Monday, June 13, 2016

Giant Block

On the stairs, keeping an eye on
 the block- Junior, faithful
assistant throughout the
 entire process.
A very busy week in Artlandia! So...for a few weeks, I've been working on a 2 x 4 ft MDF block to print with Big Ink.  The work has been progressing steadily, but it is the first MDF block I've carved as well as the first block of this scale, and [surprise!] I underestimated the carving time (doh.)

A memento from the moment the block was finished
The printing date was fast approaching, and the block wasn't quite finished (eep). One thing about this particular relief carving is that any unfinished sections would have been obvious in the print (- people are going to notice the difference between a branch vs. an uncarved section where a branch should be ;)), but there really is no "rushing" carving (or, at least, the past has shown me that it's not a good idea). About 3 days before the deadline, I went into triage mode and dropped all other projects to focus exclusively on this, carving as many hours a day as I was physically able...and about an hour before I needed to pack up, voila! (haha.)
...Just in time to get a phone call that the event has been postponed due to weather (bummed, of course, but a call I totally support - can't have people working on metal equipment with any chance of lightning, and rain is the bane of all works on paper). I was looking forward to meeting and working with the other artists, printing on the new custom press and, of course! seeing the print this block would produce, but I have faith that it will come together down the road.  

On the down side...the chance of having a print from this block in time to take with me to the show in Georgia is now 0.  I feel badly about this because the concept for that show is a fantastical landscape, and it would have been a good addition. There is plenty of other work for the show so it's really not a problem, but about 9 months ago, when I set out goals for what I wanted to do/make for the show, there were 4 things: a full scale figure, a wing, a unicorn, a tree... and it hurts a little that I got close, so, so close... 

I told myself, that I could simplify the borders to get it done on time...(haha).

but with these, because I was up against the clock, I
 can say for sure that each one took about 2 hours
to carve. There are 4 (doh.)
But I couldn't bring myself to edit out these
(totally superfluous) designs.
Usually,  I have no idea how
long a particular thing took to carve...

One tricky thing was keeping track of what branches are in front of others (imagining
how it works along a z-axis and trying to show that).
A picture that does better than all my words to explain why rushing  is a no go - carving the edges of that tracery - o my. 

This is one of my favorites
- from the tomb of  Eleanor de Bohun,
1399, in Westminster Abbey
The Nuremberg Chronicles and other 15th and 16th century Northern European prints are a big source of inspiration for me, but as I was working on this, the shape and format also reminded me of brass rubbings from Medieval British tombs.  I found a good book of them that I love love (Catalogue of Rubbings of Brasses and Incised Slabs by Muriel Clayton for the Victoria and Albert Museum).  Not only do I like the way they look, but I also like the way the art is diffused between different iterations - there's the brass relief sculpture, and the rubbing - it's designed to lead to more than one type of art-result [hmmmmmm.]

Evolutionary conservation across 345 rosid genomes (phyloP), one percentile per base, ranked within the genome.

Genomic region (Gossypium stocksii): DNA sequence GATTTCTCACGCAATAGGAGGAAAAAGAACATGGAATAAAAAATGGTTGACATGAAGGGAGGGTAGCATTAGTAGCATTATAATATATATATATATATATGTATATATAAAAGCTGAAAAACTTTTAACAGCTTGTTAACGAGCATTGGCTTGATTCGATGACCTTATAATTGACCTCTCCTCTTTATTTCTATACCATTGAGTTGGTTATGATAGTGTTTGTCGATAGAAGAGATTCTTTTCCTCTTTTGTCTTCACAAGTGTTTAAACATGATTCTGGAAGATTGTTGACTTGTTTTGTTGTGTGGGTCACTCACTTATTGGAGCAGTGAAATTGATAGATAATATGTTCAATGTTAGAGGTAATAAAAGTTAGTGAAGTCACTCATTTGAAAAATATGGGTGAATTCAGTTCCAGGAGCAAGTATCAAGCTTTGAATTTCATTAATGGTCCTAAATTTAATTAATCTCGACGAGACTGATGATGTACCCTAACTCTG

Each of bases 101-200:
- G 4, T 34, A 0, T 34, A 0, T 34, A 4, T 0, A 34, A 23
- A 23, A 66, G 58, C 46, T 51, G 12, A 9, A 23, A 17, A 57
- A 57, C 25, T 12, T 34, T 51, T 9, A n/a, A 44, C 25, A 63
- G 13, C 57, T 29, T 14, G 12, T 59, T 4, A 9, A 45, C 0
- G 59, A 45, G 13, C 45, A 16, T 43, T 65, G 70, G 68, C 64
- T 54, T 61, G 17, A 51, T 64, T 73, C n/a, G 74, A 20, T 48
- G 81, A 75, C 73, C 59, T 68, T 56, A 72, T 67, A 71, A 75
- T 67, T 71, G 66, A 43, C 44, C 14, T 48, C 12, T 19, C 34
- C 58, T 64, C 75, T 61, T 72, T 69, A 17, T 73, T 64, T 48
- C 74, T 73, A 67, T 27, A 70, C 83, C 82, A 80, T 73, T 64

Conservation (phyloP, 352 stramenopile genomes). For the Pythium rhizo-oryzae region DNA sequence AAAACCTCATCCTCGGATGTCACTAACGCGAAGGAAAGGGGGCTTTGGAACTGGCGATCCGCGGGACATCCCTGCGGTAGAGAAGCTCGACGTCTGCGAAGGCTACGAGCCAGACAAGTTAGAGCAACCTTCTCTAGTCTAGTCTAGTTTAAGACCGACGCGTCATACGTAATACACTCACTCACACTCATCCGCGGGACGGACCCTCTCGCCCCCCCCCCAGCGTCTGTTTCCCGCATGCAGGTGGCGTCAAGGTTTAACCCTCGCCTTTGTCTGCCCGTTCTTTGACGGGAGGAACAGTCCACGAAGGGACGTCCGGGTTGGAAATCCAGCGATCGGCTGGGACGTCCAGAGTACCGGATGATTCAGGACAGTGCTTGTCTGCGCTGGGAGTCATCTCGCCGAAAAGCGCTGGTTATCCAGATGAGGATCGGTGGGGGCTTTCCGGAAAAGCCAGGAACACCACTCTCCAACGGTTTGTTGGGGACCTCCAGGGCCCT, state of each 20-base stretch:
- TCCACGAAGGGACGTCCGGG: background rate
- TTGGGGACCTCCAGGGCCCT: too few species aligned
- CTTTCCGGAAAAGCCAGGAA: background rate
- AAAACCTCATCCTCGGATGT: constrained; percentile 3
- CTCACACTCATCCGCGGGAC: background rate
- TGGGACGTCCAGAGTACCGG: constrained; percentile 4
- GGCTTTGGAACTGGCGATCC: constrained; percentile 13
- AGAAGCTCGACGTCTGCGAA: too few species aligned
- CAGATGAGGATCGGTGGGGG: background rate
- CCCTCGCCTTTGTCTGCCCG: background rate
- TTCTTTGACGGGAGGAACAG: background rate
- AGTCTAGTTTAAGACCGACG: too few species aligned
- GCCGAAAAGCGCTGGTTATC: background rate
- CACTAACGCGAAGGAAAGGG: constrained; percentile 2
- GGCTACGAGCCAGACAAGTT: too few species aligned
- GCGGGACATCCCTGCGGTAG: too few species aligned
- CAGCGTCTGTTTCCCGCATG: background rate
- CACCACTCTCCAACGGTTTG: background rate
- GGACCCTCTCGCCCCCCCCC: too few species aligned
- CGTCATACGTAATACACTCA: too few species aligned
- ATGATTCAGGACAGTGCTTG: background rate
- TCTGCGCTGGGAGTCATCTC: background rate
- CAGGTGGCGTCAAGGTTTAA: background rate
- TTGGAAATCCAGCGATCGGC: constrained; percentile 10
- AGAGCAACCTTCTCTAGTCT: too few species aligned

So... once I got word that printing the large block is on hold for now, I needed to immediately pivot and address the other landscape elements for the show so that the Magical Land of No is not completely without vegetation, haha.

I went full steam ahead on the in process plants.

Close, Closer, Closest:

This is a neon green that that camera just says "no" to capturing - between the neon colors, the metallics in the ink and thread, and the scale with layers of detail, these have to be close to the least camera-friendly things I've ever made (Eep.)
This is on the floor because I don't have enough wall space for it (doh.) I decided to go with three sections so that I can pack them up for transport.  I changed the thread color to make the stitches stand out a little less, but kept the silver thread for sewing on the flowers.

This shows the way the screening around the paper is semi-transparent to help the transition from the landscape to the wall
I think the marbling in the flowers turned out subtle, but lovely :).

In non-art news, my little Honeybear continues to grow! Look how fluffy her tail is getting :). She loves "researching" vegetation with me.  
Favorite (non-color corrected!) flowers of the week - Dianthus, Petunia, Delphinium, more Petunias, Calibrachoa

Tempus Fugit!